Wild caught acclimation and parasite treatments?

DonKeesh

Chameleon Enthusiast
Before I start... Disclaimer wild caught chameleons should only be considered by experienced keepers ideally with the intention of breeding...

With that out of the way I have been working with chameleons on and off since the late 90s... I have had some wild caught experience but want to get more serious about a breeding project. In speaking with forum members with WC experience it seems that treating a WC for parasites is not always necessary or even recommended. Can anyone describe their experience with WC and their acclimation process from start to finish? Should we still consider treating for parasites immediately after import? Wait until they are doing well in captivity or not required at all? Thanks!
 

Klyde O'Scope

Chameleon Enthusiast
No experience, but common sense tells me treatment might depend on parasite species and load.
There shouldn't be any harm in getting a fecal test, and proceed from there. JMO.
 

MissSkittles

Chameleon Enthusiast
I would think you’d want the animal to recover a bit from the stressors of the importation process before treating. Hopefully you’d be enlisting the use of a vet well-experienced with chameleons who would be guiding you.
 

kinyonga

Chameleon Queen
When I first started keeping chameleons in the 80's, all you could get were WC's. Most of them came in with health issues although not all of them had parasites.

Even after veileds and panthers were being produced CB, I continued to get other species as WC's so I could work with other species....and I sometimes got Panthers and veileds WC in order to ensure that I didn't breed related ones.

When chameleons came to me WC, I would keep them in quarantine in a separate area of the house from the ones I already had....and give them a few days to acclimate. This gives them a chance to settle in and takes some of the stress away which is said to lower the parasite load. However...if the chameleons seemed like they might have parasites and it was affecting them, I would get a fecal done. It doesn't hurt to get a fecal done even if you delay treatment.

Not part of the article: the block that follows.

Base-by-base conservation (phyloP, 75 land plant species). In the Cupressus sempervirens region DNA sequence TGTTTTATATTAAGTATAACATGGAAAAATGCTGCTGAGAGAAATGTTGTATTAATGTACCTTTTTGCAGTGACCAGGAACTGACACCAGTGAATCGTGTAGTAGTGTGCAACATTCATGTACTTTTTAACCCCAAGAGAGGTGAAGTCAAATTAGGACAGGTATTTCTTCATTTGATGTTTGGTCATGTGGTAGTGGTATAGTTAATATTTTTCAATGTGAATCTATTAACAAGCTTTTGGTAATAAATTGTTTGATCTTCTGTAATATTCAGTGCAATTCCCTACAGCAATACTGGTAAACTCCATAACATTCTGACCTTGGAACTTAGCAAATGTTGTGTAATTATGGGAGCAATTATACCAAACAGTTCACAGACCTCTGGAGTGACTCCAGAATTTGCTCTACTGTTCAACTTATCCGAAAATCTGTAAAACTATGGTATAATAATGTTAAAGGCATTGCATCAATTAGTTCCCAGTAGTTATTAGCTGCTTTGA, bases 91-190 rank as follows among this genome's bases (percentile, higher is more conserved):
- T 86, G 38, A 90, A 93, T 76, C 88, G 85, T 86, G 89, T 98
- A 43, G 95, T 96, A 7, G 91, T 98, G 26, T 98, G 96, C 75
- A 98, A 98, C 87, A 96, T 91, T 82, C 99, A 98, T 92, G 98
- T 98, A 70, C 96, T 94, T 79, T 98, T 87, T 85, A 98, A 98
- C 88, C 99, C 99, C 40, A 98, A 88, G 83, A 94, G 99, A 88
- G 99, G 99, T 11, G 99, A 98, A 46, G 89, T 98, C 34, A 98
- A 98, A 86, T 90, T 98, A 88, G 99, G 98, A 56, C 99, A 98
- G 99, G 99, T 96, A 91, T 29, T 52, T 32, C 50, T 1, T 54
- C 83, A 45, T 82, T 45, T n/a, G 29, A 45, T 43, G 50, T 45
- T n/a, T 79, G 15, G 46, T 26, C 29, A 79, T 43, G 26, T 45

The treatment would depend on the heaviness of the load of parasites. If the chameleon had a very heavy load and you treated it hard enough to kill off the whole load, the chameleon would more than likely die. When the parasites are living in the chameleon, it's taking a tole on the health of the chameleon but the chameleon can cope with it for a time. If you kill off the whole lot at once, then the chameleon has a lot of dead material (garbage) to get rid of and the chameleon's system can't handle it...so it dies....so we treated it more slowly.

Some parasites in a way don't need to be treated. One chameleon I had, expelled a live parasite and I took it to the vet who studied parasites at the teaching hospital where I took my reptiles...can't remember the name of it right now....have to look it up. The vet told me it wouldn't hurt the chameleon as long as I fed the chameleon well to make up for the nutrition the parasite was taking from the chameleon by living in it. He wanted me to try to get a male so he could determine the exact species that it was....so don't treat it, he said. I did get several more "worms" out of it ...but no male. When the chameleon died a couple of years later, he did an autopsy and got a male. I was never so surprised with anyone's reaction to finding a parsasite as I was to his that day!

This is going to take a while...so expect additions to this post for a bit.
 
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Lindasjackson

Chameleon Enthusiast
I read somewhere but can’t remember where that sometimes it’s okay and even better for the Cham if you don’t treat for parasites. I think it would depend on the type of parasite and how large the load is. It was an interesting article and may have even been one you posted @kinyonga
 
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